Citing Cost & Design Flaws, U.S. Backs Down on Death Star Plans

Death Star Obama Petition

The Obama Administration’s We the People website was created as a way to allow citizens with unaddressed issues to gain the attention of government officials. Through a petition system, individuals can create a statement or question on any topic and then submit it for the review of tens of thousands of other visitors to the website. If at least 25,000 people sign a petition, it will receive a response from the administration.

While the system has been used before to prompt responses on topics such as education, health care, and foreign affairs, none have really been important. Until now.

The petition to “Secure resources and funding, and begin construction of a Death Star by 2016,” created on November 14, 2012, has reached nearly 35,000 signatures. This weekend, the Obama administration responded.

Both awesome and unfortunate, Paul Shawcross, Chief of the Science and Space Branch at the White House Office of Management and Budget, put a damper on the idea in a response titled “This Isn’t the Petition Response You’re Looking For”:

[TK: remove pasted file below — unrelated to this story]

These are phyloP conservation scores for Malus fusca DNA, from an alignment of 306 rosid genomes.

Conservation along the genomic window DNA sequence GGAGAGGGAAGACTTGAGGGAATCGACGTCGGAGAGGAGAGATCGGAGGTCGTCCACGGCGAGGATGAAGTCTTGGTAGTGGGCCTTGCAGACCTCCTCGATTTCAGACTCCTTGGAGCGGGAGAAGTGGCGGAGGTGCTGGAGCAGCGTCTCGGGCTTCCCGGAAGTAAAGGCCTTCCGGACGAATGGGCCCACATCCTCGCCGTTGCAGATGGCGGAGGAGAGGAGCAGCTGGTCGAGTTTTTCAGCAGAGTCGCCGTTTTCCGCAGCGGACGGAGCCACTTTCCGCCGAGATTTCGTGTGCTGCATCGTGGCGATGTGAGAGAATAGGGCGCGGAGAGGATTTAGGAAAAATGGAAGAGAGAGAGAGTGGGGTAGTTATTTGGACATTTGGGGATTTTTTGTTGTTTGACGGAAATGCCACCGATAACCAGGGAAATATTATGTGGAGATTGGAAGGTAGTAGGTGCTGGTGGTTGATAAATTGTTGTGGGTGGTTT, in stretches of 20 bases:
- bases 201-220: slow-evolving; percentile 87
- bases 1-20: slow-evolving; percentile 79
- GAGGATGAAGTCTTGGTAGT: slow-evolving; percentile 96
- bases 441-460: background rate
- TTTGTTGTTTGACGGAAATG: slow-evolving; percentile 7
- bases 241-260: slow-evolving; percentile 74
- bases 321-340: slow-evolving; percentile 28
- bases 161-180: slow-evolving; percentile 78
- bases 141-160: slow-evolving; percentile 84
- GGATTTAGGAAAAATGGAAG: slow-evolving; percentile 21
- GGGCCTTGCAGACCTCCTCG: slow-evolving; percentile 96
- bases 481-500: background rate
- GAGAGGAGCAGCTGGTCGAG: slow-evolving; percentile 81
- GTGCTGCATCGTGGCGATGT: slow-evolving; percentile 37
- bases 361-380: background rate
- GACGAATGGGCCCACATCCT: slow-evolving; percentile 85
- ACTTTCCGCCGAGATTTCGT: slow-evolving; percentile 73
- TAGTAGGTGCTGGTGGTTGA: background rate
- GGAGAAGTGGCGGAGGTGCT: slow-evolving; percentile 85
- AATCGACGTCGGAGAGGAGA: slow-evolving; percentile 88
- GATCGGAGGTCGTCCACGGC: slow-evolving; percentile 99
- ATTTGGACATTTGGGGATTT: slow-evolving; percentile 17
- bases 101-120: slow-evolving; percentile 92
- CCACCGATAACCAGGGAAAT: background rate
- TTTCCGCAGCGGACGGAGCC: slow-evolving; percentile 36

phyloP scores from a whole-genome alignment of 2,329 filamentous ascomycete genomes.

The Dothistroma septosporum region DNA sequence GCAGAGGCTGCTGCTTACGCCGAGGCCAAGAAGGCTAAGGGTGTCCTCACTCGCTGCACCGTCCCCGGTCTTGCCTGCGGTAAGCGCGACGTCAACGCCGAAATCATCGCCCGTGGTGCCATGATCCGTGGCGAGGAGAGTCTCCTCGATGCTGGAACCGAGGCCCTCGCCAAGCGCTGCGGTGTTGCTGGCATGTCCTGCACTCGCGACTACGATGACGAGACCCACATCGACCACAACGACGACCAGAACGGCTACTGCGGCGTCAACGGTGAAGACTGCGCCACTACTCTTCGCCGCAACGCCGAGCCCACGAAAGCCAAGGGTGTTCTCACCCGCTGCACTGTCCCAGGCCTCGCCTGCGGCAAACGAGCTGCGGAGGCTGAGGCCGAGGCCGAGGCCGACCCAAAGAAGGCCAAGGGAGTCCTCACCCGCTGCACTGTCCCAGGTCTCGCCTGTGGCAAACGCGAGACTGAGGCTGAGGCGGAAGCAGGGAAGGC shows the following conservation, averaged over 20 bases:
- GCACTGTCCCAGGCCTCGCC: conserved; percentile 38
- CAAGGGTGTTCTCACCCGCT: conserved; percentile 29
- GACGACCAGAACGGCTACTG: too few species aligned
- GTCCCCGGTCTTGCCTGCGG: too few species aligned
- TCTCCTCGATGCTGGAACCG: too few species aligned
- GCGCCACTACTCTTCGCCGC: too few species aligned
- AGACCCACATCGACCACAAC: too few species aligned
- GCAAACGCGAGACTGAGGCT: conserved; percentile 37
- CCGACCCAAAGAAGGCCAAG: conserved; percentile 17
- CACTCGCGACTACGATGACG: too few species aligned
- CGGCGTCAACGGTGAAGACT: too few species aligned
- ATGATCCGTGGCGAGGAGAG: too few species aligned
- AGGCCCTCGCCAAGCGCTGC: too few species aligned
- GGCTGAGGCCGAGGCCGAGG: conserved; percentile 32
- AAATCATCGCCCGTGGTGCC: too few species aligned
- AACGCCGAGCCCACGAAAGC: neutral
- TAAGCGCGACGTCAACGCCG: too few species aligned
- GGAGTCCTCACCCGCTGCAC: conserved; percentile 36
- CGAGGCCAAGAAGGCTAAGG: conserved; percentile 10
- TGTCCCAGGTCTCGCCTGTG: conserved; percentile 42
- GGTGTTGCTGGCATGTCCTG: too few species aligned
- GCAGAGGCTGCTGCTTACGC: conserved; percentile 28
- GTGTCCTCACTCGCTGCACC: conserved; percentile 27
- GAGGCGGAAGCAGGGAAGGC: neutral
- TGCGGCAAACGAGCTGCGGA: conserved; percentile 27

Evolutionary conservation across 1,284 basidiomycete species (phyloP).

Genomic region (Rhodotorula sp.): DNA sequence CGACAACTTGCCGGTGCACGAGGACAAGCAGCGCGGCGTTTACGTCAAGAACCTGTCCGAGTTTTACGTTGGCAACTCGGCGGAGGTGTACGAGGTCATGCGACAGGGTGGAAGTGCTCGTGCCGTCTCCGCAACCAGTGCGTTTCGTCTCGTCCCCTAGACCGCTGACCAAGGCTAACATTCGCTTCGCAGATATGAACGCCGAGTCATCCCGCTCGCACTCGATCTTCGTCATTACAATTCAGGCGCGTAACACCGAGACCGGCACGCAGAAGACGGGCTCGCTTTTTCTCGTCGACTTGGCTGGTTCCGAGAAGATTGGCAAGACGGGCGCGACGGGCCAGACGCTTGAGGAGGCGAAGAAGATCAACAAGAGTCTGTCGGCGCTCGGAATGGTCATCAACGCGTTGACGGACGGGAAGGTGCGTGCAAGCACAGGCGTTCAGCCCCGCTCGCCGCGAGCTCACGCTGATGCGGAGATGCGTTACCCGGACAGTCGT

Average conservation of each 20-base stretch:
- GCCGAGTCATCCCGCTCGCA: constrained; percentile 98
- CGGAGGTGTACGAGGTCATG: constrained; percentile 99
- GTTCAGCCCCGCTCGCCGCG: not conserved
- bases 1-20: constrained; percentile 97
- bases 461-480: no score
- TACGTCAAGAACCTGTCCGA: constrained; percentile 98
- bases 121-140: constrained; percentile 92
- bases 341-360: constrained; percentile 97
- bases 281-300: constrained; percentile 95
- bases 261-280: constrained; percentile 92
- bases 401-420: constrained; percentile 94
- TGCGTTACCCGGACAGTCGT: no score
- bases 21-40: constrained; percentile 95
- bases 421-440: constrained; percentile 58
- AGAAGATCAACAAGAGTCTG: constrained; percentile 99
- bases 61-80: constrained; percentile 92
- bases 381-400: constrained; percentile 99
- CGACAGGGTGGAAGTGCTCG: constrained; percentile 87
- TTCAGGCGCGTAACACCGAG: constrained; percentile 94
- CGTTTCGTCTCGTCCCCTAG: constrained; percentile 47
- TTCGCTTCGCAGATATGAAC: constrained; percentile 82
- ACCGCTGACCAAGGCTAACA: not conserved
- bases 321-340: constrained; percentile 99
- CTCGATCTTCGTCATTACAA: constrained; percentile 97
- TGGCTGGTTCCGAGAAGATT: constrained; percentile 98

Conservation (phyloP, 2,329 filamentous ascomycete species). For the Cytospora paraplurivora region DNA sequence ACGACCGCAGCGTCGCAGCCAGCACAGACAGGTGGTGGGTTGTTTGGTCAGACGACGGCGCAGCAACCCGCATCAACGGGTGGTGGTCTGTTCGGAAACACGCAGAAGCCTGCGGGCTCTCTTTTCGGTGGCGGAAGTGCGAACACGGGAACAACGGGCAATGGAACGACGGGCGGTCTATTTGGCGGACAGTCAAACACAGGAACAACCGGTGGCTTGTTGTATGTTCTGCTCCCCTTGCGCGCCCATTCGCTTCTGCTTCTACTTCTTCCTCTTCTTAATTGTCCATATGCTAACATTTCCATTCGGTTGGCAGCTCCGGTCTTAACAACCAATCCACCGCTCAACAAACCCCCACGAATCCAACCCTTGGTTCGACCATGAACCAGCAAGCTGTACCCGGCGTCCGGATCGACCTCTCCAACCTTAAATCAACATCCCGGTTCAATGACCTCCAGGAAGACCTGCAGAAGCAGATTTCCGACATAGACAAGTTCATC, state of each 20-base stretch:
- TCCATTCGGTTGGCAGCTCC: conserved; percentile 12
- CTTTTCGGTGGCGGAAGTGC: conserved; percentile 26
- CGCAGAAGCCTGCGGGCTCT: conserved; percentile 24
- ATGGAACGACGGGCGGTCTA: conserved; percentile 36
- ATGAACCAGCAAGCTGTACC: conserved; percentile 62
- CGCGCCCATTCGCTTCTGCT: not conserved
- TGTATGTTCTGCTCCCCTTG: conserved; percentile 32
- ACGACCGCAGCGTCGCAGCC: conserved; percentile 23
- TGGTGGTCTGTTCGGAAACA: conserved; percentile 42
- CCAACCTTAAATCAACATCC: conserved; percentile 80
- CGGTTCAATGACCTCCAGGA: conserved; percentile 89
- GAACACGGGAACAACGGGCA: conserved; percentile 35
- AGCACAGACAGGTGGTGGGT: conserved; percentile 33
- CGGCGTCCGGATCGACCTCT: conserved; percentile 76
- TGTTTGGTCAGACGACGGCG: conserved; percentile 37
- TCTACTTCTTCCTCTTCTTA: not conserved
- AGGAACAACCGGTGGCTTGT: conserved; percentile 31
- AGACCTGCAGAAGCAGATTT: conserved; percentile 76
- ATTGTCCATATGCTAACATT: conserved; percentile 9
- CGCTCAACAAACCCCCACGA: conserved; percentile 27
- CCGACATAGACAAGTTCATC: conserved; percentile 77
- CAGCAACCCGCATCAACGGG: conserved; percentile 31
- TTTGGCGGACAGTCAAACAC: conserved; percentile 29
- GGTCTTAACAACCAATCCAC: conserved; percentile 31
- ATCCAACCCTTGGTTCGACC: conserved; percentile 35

The Administration shares your desire for job creation and a strong national defense, but a Death Star isn’t on the horizon. Here are a few reasons:

  • The construction of the Death Star has been estimated to cost more than $850,000,000,000,000,000. We’re working hard to reduce the deficit, not expand it.

  • The Administration does not support blowing up planets.

  • Why would we spend countless taxpayer dollars on a Death Star with a fundamental flaw that can be exploited by a one-man starship?

The entire response is full of great references to the science fiction film series but also points out the real contributions and achievements made by government and private industries in recent years, including Mars rover missions, the International Space Station, and education initiatives to encourage children to pursue degrees in science and technology.

The message ends, however, with an important reminder:

Remember, the Death Star’s power to destroy a planet, or even a whole star system, is insignificant next to the power of the Force.

Tim Cook Death Star

With Apple now the most valuable company in the world, perhaps if it finally does “crack” television, wearable computers, renewable energy, a cure for all disease, and a solution to world hunger, then maybe it will soon have enough money to bankroll its own iDeath Star.

After all, Sir Jonathan Ive would likely have a bit more luck designing a moon-sized weapon of unimaginable destructive power compared to an overworked and inefficient government agency. Maybe the construction of Apple's new headquarters is just a practice run?

Original images property of LucasFilm Ltd.

[via The Loop]